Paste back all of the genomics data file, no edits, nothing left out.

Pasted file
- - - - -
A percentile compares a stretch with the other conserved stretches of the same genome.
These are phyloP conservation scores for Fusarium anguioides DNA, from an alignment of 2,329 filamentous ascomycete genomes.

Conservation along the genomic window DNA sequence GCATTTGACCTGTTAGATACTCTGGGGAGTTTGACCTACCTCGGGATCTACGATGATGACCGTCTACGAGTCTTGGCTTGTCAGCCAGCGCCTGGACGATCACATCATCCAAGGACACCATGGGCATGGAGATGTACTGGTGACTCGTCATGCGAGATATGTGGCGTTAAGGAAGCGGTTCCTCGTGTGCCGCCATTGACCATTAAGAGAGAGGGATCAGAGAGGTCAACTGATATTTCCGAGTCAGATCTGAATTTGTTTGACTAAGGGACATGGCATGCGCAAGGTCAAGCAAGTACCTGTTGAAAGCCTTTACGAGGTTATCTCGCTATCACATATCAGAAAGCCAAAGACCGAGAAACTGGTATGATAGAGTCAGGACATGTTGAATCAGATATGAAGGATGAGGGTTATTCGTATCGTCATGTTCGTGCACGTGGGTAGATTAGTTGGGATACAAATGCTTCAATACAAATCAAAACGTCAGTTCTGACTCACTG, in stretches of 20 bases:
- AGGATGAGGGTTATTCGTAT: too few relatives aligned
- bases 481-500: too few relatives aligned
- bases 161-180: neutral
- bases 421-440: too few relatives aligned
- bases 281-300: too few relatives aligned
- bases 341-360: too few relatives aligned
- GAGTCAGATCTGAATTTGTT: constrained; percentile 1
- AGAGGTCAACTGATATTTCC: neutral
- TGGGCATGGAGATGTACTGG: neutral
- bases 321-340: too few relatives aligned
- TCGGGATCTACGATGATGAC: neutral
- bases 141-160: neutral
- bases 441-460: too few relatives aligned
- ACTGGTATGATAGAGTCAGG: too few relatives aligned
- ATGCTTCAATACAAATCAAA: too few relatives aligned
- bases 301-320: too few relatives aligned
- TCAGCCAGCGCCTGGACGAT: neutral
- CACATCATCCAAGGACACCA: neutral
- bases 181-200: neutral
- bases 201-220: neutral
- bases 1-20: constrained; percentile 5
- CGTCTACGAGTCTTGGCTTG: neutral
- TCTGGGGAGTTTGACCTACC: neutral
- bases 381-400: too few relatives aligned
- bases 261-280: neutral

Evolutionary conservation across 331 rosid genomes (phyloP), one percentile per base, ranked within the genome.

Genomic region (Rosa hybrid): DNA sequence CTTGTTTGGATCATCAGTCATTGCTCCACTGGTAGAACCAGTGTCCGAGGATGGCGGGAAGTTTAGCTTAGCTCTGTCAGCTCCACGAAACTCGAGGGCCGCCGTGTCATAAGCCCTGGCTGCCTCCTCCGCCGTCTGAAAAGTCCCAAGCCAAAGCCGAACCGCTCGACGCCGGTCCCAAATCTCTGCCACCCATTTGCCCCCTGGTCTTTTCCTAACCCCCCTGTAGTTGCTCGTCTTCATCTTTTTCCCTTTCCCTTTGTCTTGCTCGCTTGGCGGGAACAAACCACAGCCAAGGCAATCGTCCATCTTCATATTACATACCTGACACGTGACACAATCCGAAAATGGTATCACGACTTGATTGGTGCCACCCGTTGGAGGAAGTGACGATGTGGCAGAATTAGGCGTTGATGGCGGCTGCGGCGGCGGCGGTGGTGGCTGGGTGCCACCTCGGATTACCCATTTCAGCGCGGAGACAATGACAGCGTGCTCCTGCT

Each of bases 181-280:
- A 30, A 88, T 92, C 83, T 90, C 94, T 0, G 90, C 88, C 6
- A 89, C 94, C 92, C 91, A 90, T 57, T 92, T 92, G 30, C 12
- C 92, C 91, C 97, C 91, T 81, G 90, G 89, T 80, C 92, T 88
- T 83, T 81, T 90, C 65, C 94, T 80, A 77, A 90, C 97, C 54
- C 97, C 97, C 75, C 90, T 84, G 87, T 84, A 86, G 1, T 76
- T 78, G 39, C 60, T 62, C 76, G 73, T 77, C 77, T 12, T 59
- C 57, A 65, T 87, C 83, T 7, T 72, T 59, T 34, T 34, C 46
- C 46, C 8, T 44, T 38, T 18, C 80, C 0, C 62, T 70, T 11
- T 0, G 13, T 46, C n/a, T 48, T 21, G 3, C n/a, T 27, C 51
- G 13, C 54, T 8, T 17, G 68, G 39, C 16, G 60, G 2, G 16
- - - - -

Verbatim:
A percentile compares a stretch with the other conserved stretches of the same genome.
These are phyloP conservation scores for Fusarium anguioides DNA, from an alignment of 2,329 filamentous ascomycete genomes.

Conservation along the genomic window DNA sequence GCATTTGACCTGTTAGATACTCTGGGGAGTTTGACCTACCTCGGGATCTACGATGATGACCGTCTACGAGTCTTGGCTTGTCAGCCAGCGCCTGGACGATCACATCATCCAAGGACACCATGGGCATGGAGATGTACTGGTGACTCGTCATGCGAGATATGTGGCGTTAAGGAAGCGGTTCCTCGTGTGCCGCCATTGACCATTAAGAGAGAGGGATCAGAGAGGTCAACTGATATTTCCGAGTCAGATCTGAATTTGTTTGACTAAGGGACATGGCATGCGCAAGGTCAAGCAAGTACCTGTTGAAAGCCTTTACGAGGTTATCTCGCTATCACATATCAGAAAGCCAAAGACCGAGAAACTGGTATGATAGAGTCAGGACATGTTGAATCAGATATGAAGGATGAGGGTTATTCGTATCGTCATGTTCGTGCACGTGGGTAGATTAGTTGGGATACAAATGCTTCAATACAAATCAAAACGTCAGTTCTGACTCACTG, in stretches of 20 bases:
- AGGATGAGGGTTATTCGTAT: too few relatives aligned
- bases 481-500: too few relatives aligned
- bases 161-180: neutral
- bases 421-440: too few relatives aligned
- bases 281-300: too few relatives aligned
- bases 341-360: too few relatives aligned
- GAGTCAGATCTGAATTTGTT: constrained; percentile 1
- AGAGGTCAACTGATATTTCC: neutral
- TGGGCATGGAGATGTACTGG: neutral
- bases 321-340: too few relatives aligned
- TCGGGATCTACGATGATGAC: neutral
- bases 141-160: neutral
- bases 441-460: too few relatives aligned
- ACTGGTATGATAGAGTCAGG: too few relatives aligned
- ATGCTTCAATACAAATCAAA: too few relatives aligned
- bases 301-320: too few relatives aligned
- TCAGCCAGCGCCTGGACGAT: neutral
- CACATCATCCAAGGACACCA: neutral
- bases 181-200: neutral
- bases 201-220: neutral
- bases 1-20: constrained; percentile 5
- CGTCTACGAGTCTTGGCTTG: neutral
- TCTGGGGAGTTTGACCTACC: neutral
- bases 381-400: too few relatives aligned
- bases 261-280: neutral

Evolutionary conservation across 331 rosid genomes (phyloP), one percentile per base, ranked within the genome.

Genomic region (Rosa hybrid): DNA sequence CTTGTTTGGATCATCAGTCATTGCTCCACTGGTAGAACCAGTGTCCGAGGATGGCGGGAAGTTTAGCTTAGCTCTGTCAGCTCCACGAAACTCGAGGGCCGCCGTGTCATAAGCCCTGGCTGCCTCCTCCGCCGTCTGAAAAGTCCCAAGCCAAAGCCGAACCGCTCGACGCCGGTCCCAAATCTCTGCCACCCATTTGCCCCCTGGTCTTTTCCTAACCCCCCTGTAGTTGCTCGTCTTCATCTTTTTCCCTTTCCCTTTGTCTTGCTCGCTTGGCGGGAACAAACCACAGCCAAGGCAATCGTCCATCTTCATATTACATACCTGACACGTGACACAATCCGAAAATGGTATCACGACTTGATTGGTGCCACCCGTTGGAGGAAGTGACGATGTGGCAGAATTAGGCGTTGATGGCGGCTGCGGCGGCGGCGGTGGTGGCTGGGTGCCACCTCGGATTACCCATTTCAGCGCGGAGACAATGACAGCGTGCTCCTGCT

Each of bases 181-280:
- A 30, A 88, T 92, C 83, T 90, C 94, T 0, G 90, C 88, C 6
- A 89, C 94, C 92, C 91, A 90, T 57, T 92, T 92, G 30, C 12
- C 92, C 91, C 97, C 91, T 81, G 90, G 89, T 80, C 92, T 88
- T 83, T 81, T 90, C 65, C 94, T 80, A 77, A 90, C 97, C 54
- C 97, C 97, C 75, C 90, T 84, G 87, T 84, A 86, G 1, T 76
- T 78, G 39, C 60, T 62, C 76, G 73, T 77, C 77, T 12, T 59
- C 57, A 65, T 87, C 83, T 7, T 72, T 59, T 34, T 34, C 46
- C 46, C 8, T 44, T 38, T 18, C 80, C 0, C 62, T 70, T 11
- T 0, G 13, T 46, C n/a, T 48, T 21, G 3, C n/a, T 27, C 51
- G 13, C 54, T 8, T 17, G 68, G 39, C 16, G 60, G 2, G 16